SPECIAL FROM Grandparents.com
With average life expectancy now approaching 80, Americans can look forward to spending almost two decades enjoying retirement. That free time can seem heavenly at first—until the days stretch on. "[After] the honeymoon stage comes the disenchantment stage," says Dr. Sara Yogev, psychologist and author of "A Couple's Guide to Happy Retirement." "People feel like everything is purposeless. They can get depressed, and we would like to avoid that stage."
Discovering your purpose—your driving force—is a proven way of escaping that emptiness. "From what we know from research, those that have a sense of purpose are happier," says Dr. Yogev. "Their adjustment to retirement is better and their marriages are happier." What’s more, studies show that retirees with a defined, actionable purpose have improved cognitive function and a reduced risk of stroke.
Of course, uncovering your fundamental motivation is no small task. We asked Dr. Yogev for tips on how to get the ball rolling.
1. Write your values and interests down
Nothing helps crystallize your thoughts like seeing them on paper. Take time to contemplate your strongest-held interests and central beliefs. Then, rate them. No, really. "Put them on a scale and rate them 1 to 10," suggests Dr. Yogev. This exercise will help you prioritize what’s most important to you, which can guide you toward your essential purpose.
#2. Ask yourself how you want to be remembered
Contemplating your legacy—the accomplishments that live on after you pass—is key in resolving your reason for being. "Imagine your grandchild is talking to his own grandchildren about you. What is said? Would he say you were generous and kind? Would he say you were reliable?" asks Dr. Yogev. These questions can help guide you towards finding a purpose for which you will be proud to be remembered, and is compatible with who you are and how you are seen by others.
To help this exercise along, remember your own mentors and idols, and consider modeling your behavior after theirs. "Think about people you admire and respect. Who are they? What is it that they do that might be realistic for you to do, in some way?"
#3. Enter your state of flow.
According to Dr. Yogev, a state of flow is, "when time goes by and it flies, since you’re so immersed what it is you do." For some people, it’s a social engagement. For others, all it takes is a favorite solo activity, like fishing or reading. Dr. Yogev asks, "Is it a stamp collection? Is it when you write or paint something? Maybe it’s when you’re with friends." Consider the details, and use them as a guide toward finding your purpose: "What are you doing? Who is with you?"
#4. Don't confuse purpose with passion
While your purpose and your passion can match up, they might not. "Be careful with the word 'passion,'" says Dr. Yogev. "Passion is stronger than purpose. Most people have or can find something that gives them purpose, but isn’t necessarily something they feel passionate about. Expect to find a sense of purpose in retirement, where you feel needed, valued and contributing—but not necessary passion. Fewer people find passion most find purpose."
For example, you may be passionate about rescuing elephants in Africa, but it may not fulfill you as much as volunteering at the senior center. Volunteering may make you feel useful and valued, but you might not consider it a passion. Ultimately, "You want to feel a sense of productivity," she says. "As long as you feel productive, and it’s something that gives you a sense of appreciation, [you’ll be fine]."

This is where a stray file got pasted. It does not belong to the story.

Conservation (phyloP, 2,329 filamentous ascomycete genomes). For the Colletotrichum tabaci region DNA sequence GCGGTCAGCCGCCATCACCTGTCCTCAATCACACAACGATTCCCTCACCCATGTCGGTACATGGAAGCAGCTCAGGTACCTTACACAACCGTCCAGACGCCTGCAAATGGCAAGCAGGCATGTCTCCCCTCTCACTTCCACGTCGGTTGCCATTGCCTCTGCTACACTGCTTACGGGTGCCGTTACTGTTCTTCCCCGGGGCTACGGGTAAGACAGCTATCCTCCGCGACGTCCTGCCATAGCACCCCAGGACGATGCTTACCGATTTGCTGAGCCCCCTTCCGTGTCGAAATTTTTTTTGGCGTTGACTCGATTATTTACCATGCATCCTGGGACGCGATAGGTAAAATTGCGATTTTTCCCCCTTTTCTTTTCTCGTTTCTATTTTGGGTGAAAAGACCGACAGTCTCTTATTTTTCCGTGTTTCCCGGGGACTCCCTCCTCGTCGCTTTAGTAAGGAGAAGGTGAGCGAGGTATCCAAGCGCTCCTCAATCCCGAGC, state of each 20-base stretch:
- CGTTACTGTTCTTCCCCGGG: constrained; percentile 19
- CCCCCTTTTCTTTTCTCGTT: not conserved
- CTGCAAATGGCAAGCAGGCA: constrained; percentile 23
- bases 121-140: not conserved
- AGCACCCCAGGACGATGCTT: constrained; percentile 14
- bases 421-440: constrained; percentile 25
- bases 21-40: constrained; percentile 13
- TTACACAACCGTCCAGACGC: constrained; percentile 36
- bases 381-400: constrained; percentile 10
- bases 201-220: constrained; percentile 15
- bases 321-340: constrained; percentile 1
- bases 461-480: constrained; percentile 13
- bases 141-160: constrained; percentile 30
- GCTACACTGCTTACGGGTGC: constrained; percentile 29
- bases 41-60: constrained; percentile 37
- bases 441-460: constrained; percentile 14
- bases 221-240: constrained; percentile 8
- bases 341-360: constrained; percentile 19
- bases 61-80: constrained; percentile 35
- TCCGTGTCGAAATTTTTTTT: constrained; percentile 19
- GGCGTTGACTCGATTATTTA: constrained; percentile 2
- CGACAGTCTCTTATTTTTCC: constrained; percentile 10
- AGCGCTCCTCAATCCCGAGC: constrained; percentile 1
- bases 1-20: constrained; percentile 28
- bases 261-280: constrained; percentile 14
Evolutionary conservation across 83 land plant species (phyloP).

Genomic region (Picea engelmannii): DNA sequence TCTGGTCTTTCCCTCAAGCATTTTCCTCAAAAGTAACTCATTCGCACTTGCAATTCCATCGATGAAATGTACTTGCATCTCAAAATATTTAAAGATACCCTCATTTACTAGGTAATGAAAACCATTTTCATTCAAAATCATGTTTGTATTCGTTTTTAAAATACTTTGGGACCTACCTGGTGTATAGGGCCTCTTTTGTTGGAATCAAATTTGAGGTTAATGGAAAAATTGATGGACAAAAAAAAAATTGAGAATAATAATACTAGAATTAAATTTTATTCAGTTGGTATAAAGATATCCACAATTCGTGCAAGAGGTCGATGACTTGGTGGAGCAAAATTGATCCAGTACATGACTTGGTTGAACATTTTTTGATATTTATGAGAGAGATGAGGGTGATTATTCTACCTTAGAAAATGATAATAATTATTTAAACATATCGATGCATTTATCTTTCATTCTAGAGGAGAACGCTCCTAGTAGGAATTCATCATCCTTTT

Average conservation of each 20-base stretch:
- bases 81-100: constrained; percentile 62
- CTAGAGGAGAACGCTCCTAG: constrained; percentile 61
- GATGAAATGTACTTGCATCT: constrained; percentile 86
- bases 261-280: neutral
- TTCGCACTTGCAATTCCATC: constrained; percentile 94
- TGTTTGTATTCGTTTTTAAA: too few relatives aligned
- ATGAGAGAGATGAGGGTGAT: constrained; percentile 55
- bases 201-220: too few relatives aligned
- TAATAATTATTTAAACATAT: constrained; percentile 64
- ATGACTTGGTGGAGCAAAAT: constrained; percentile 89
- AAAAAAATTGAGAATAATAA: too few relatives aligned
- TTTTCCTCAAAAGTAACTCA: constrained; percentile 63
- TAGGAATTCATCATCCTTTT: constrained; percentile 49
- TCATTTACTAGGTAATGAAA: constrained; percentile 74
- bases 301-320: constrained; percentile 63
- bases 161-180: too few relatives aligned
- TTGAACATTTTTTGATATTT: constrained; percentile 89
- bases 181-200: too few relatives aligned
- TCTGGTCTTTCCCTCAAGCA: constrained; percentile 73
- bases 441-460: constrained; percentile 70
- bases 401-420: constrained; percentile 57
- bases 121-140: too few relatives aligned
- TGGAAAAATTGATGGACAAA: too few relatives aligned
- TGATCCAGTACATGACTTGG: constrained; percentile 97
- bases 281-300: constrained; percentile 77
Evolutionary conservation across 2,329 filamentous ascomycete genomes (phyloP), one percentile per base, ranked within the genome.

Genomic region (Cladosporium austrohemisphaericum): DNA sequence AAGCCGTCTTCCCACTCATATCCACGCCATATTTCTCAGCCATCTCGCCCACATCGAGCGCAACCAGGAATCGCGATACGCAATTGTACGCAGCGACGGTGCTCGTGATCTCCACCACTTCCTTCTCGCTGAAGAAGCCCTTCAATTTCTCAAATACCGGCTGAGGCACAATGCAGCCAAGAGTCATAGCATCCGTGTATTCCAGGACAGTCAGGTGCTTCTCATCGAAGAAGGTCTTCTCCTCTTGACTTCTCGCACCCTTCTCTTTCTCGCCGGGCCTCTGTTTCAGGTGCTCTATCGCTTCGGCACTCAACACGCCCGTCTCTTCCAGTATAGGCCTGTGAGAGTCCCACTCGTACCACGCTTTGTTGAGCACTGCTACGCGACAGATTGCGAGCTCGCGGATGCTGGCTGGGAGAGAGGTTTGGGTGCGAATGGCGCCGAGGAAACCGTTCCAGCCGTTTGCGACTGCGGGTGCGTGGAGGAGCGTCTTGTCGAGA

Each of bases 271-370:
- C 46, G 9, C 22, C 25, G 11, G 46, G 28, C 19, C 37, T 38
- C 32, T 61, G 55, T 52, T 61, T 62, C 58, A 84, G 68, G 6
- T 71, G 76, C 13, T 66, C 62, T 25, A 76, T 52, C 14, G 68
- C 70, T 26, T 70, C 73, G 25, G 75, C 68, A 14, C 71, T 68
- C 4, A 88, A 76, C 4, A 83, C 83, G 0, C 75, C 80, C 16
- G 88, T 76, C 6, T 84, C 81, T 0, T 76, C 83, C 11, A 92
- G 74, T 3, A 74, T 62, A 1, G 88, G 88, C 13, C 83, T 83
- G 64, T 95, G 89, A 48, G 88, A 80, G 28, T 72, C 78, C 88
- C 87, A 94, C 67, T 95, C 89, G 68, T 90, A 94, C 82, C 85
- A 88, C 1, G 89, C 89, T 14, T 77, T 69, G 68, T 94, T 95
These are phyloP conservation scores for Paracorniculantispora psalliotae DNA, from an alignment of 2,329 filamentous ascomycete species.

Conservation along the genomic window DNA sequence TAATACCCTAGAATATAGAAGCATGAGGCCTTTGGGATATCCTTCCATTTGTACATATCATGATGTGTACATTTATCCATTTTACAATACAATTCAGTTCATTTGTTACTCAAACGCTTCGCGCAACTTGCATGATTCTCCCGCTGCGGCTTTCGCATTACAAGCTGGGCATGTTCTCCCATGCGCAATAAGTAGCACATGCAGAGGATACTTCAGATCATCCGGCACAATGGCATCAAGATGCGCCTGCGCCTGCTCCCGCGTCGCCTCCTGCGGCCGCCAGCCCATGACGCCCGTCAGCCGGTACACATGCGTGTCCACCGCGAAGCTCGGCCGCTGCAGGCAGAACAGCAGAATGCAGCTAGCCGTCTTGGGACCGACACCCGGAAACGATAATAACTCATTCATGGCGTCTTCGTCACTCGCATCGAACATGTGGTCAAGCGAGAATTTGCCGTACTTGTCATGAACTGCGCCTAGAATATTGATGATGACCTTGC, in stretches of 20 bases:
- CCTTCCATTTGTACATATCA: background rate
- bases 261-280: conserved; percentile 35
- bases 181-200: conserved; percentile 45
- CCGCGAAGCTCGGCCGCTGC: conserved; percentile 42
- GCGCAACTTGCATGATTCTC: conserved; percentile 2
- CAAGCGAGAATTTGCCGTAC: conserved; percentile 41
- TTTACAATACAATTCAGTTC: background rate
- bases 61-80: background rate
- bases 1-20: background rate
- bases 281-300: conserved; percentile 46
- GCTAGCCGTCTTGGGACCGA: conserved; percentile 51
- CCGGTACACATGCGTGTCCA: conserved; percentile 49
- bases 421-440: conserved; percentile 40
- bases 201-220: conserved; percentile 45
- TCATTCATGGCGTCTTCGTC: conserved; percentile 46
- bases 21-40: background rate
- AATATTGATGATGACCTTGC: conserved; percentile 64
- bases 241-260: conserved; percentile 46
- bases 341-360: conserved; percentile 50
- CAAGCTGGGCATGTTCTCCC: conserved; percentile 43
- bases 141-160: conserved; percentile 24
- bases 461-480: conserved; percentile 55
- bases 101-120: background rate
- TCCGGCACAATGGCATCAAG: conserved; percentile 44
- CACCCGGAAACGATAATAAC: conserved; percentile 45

#5. Remember: Your purpose is your own.
If you and your spouse share similar purposes, that’s fine. However, it’s important not to enter retirement believing they must mesh. Dr. Yogev says, "We cannot force or impose our values on a spouse. He/she needs to find one for themselves. Don’t force each other to do what is meaningful to you."
Not only will this give you the freedom to choose your own path, but it will provide fuel for your marriage. "Give enough space," she urges. "It can make a couple’s life richer. When you have dinner together, you have something to talk about."
#6. Devise a plan of attack.
When it comes to purpose, "It’s important to be able to translate something you’re interested in to action mode, to a timeline," says Dr. Yogev.
In other words, it’s nice to have dreams and goals, but to make them a reality, you must create an actionable strategy, complete with concrete dates to meet objectives. If your purpose is to teach English to immigrants, for example, you might set time aside to research local programs, and then choose an exact day to begin volunteering. "Be specific in your actions," says Dr. Yogev. "Otherwise, nothing happens."
#7. Find a compatible organization. Once you have an idea of your purpose, motivate yourself by seeking out similarly minded people. "I’m a big proponent of volunteering—helping yourself by helping others," says Dr. Yogev. "Find a cause or activity you care about, and find ways to engage in it." To get you started, here are a few of our favorite philanthropies, clubs, and groups catering to older adults:
- Encore.org: As stated in their FAQ, Encore, "advances the idea of leveraging the skills and talents of experienced adults to improve communities and the world."
- SCORE: Formerly the Service Corporation of Retired Executives, this non-profit pairs mentors with small businesses, to the benefit of both.
- Senior Corps: The U.S. government’s main service engine for older adults includes Retired Senior Volunteer Program (RSVP), Foster Grandparents, and Senior Companions, among many other groups.
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